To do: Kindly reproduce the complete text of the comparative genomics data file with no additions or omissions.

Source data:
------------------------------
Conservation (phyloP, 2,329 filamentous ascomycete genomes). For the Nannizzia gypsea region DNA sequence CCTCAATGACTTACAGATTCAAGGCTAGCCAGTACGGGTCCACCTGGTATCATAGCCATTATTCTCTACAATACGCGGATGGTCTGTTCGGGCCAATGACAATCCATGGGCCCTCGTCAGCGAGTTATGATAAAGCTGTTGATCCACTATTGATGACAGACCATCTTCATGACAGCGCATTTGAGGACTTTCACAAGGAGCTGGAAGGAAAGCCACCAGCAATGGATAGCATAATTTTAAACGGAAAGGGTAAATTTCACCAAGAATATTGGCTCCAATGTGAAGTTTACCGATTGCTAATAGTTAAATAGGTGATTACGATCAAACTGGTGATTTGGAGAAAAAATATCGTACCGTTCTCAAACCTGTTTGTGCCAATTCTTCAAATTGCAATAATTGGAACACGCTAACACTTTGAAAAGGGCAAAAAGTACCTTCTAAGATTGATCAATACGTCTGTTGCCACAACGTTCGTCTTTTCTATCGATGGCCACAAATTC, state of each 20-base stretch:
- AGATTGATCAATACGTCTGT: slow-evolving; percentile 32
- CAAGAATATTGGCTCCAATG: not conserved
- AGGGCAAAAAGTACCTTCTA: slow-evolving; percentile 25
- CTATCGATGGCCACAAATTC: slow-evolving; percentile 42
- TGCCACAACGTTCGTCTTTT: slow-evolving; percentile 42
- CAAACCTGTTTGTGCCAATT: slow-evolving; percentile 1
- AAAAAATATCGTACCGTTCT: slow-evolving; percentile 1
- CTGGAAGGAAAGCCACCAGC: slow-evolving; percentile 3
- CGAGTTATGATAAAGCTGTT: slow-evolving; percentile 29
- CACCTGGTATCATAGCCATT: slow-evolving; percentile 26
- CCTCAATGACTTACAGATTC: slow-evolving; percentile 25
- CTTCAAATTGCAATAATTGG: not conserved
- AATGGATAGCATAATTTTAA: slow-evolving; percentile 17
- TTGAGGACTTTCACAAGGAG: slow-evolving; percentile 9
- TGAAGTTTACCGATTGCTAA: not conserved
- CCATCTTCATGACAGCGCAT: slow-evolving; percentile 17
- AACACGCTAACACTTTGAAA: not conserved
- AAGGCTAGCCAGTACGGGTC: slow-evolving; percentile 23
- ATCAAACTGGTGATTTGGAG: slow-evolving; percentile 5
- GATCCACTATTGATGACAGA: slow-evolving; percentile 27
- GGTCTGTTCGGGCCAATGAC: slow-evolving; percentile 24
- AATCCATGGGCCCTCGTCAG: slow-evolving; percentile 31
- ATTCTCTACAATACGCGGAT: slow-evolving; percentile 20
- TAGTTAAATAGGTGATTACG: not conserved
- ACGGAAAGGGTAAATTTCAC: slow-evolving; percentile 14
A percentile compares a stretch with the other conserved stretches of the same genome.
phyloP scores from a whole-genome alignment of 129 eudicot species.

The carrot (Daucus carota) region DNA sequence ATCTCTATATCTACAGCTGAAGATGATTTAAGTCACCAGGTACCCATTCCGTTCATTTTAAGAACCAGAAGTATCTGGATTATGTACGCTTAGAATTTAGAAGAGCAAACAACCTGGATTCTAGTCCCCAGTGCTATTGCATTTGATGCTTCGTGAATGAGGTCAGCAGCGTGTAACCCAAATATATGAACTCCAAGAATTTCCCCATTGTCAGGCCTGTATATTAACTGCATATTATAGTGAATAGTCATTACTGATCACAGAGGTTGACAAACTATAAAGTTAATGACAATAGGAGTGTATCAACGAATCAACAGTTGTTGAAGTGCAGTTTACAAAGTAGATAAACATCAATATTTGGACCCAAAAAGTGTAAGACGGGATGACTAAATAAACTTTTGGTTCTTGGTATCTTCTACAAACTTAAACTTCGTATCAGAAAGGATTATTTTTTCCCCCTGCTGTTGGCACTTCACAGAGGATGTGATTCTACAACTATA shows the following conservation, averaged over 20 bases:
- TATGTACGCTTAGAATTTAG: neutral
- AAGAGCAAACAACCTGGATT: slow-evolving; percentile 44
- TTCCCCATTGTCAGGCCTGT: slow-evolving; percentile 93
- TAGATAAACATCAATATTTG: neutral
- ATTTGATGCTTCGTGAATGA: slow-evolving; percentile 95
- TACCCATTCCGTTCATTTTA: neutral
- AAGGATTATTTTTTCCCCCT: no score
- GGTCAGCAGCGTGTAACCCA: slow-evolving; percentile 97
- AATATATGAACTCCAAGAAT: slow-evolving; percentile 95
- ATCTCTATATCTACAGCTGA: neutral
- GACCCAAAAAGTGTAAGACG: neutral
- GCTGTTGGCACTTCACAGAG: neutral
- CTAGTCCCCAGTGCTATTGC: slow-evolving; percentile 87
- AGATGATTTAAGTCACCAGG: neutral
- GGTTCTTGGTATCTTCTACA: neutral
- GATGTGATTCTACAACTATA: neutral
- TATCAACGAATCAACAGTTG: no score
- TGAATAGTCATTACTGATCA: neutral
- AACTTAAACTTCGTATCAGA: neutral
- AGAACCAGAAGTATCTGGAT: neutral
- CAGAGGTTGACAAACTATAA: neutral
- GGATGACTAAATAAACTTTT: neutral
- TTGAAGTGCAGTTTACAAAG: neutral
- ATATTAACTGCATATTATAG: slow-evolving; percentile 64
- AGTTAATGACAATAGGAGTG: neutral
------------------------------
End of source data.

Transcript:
Conservation (phyloP, 2,329 filamentous ascomycete genomes). For the Nannizzia gypsea region DNA sequence CCTCAATGACTTACAGATTCAAGGCTAGCCAGTACGGGTCCACCTGGTATCATAGCCATTATTCTCTACAATACGCGGATGGTCTGTTCGGGCCAATGACAATCCATGGGCCCTCGTCAGCGAGTTATGATAAAGCTGTTGATCCACTATTGATGACAGACCATCTTCATGACAGCGCATTTGAGGACTTTCACAAGGAGCTGGAAGGAAAGCCACCAGCAATGGATAGCATAATTTTAAACGGAAAGGGTAAATTTCACCAAGAATATTGGCTCCAATGTGAAGTTTACCGATTGCTAATAGTTAAATAGGTGATTACGATCAAACTGGTGATTTGGAGAAAAAATATCGTACCGTTCTCAAACCTGTTTGTGCCAATTCTTCAAATTGCAATAATTGGAACACGCTAACACTTTGAAAAGGGCAAAAAGTACCTTCTAAGATTGATCAATACGTCTGTTGCCACAACGTTCGTCTTTTCTATCGATGGCCACAAATTC, state of each 20-base stretch:
- AGATTGATCAATACGTCTGT: slow-evolving; percentile 32
- CAAGAATATTGGCTCCAATG: not conserved
- AGGGCAAAAAGTACCTTCTA: slow-evolving; percentile 25
- CTATCGATGGCCACAAATTC: slow-evolving; percentile 42
- TGCCACAACGTTCGTCTTTT: slow-evolving; percentile 42
- CAAACCTGTTTGTGCCAATT: slow-evolving; percentile 1
- AAAAAATATCGTACCGTTCT: slow-evolving; percentile 1
- CTGGAAGGAAAGCCACCAGC: slow-evolving; percentile 3
- CGAGTTATGATAAAGCTGTT: slow-evolving; percentile 29
- CACCTGGTATCATAGCCATT: slow-evolving; percentile 26
- CCTCAATGACTTACAGATTC: slow-evolving; percentile 25
- CTTCAAATTGCAATAATTGG: not conserved
- AATGGATAGCATAATTTTAA: slow-evolving; percentile 17
- TTGAGGACTTTCACAAGGAG: slow-evolving; percentile 9
- TGAAGTTTACCGATTGCTAA: not conserved
- CCATCTTCATGACAGCGCAT: slow-evolving; percentile 17
- AACACGCTAACACTTTGAAA: not conserved
- AAGGCTAGCCAGTACGGGTC: slow-evolving; percentile 23
- ATCAAACTGGTGATTTGGAG: slow-evolving; percentile 5
- GATCCACTATTGATGACAGA: slow-evolving; percentile 27
- GGTCTGTTCGGGCCAATGAC: slow-evolving; percentile 24
- AATCCATGGGCCCTCGTCAG: slow-evolving; percentile 31
- ATTCTCTACAATACGCGGAT: slow-evolving; percentile 20
- TAGTTAAATAGGTGATTACG: not conserved
- ACGGAAAGGGTAAATTTCAC: slow-evolving; percentile 14
A percentile compares a stretch with the other conserved stretches of the same genome.
phyloP scores from a whole-genome alignment of 129 eudicot species.

The carrot (Daucus carota) region DNA sequence ATCTCTATATCTACAGCTGAAGATGATTTAAGTCACCAGGTACCCATTCCGTTCATTTTAAGAACCAGAAGTATCTGGATTATGTACGCTTAGAATTTAGAAGAGCAAACAACCTGGATTCTAGTCCCCAGTGCTATTGCATTTGATGCTTCGTGAATGAGGTCAGCAGCGTGTAACCCAAATATATGAACTCCAAGAATTTCCCCATTGTCAGGCCTGTATATTAACTGCATATTATAGTGAATAGTCATTACTGATCACAGAGGTTGACAAACTATAAAGTTAATGACAATAGGAGTGTATCAACGAATCAACAGTTGTTGAAGTGCAGTTTACAAAGTAGATAAACATCAATATTTGGACCCAAAAAGTGTAAGACGGGATGACTAAATAAACTTTTGGTTCTTGGTATCTTCTACAAACTTAAACTTCGTATCAGAAAGGATTATTTTTTCCCCCTGCTGTTGGCACTTCACAGAGGATGTGATTCTACAACTATA shows the following conservation, averaged over 20 bases:
- TATGTACGCTTAGAATTTAG: neutral
- AAGAGCAAACAACCTGGATT: slow-evolving; percentile 44
- TTCCCCATTGTCAGGCCTGT: slow-evolving; percentile 93
- TAGATAAACATCAATATTTG: neutral
- ATTTGATGCTTCGTGAATGA: slow-evolving; percentile 95
- TACCCATTCCGTTCATTTTA: neutral
- AAGGATTATTTTTTCCCCCT: no score
- GGTCAGCAGCGTGTAACCCA: slow-evolving; percentile 97
- AATATATGAACTCCAAGAAT: slow-evolving; percentile 95
- ATCTCTATATCTACAGCTGA: neutral
- GACCCAAAAAGTGTAAGACG: neutral
- GCTGTTGGCACTTCACAGAG: neutral
- CTAGTCCCCAGTGCTATTGC: slow-evolving; percentile 87
- AGATGATTTAAGTCACCAGG: neutral
- GGTTCTTGGTATCTTCTACA: neutral
- GATGTGATTCTACAACTATA: neutral
- TATCAACGAATCAACAGTTG: no score
- TGAATAGTCATTACTGATCA: neutral
- AACTTAAACTTCGTATCAGA: neutral
- AGAACCAGAAGTATCTGGAT: neutral
- CAGAGGTTGACAAACTATAA: neutral
- GGATGACTAAATAAACTTTT: neutral
- TTGAAGTGCAGTTTACAAAG: neutral
- ATATTAACTGCATATTATAG: slow-evolving; percentile 64
- AGTTAATGACAATAGGAGTG: neutral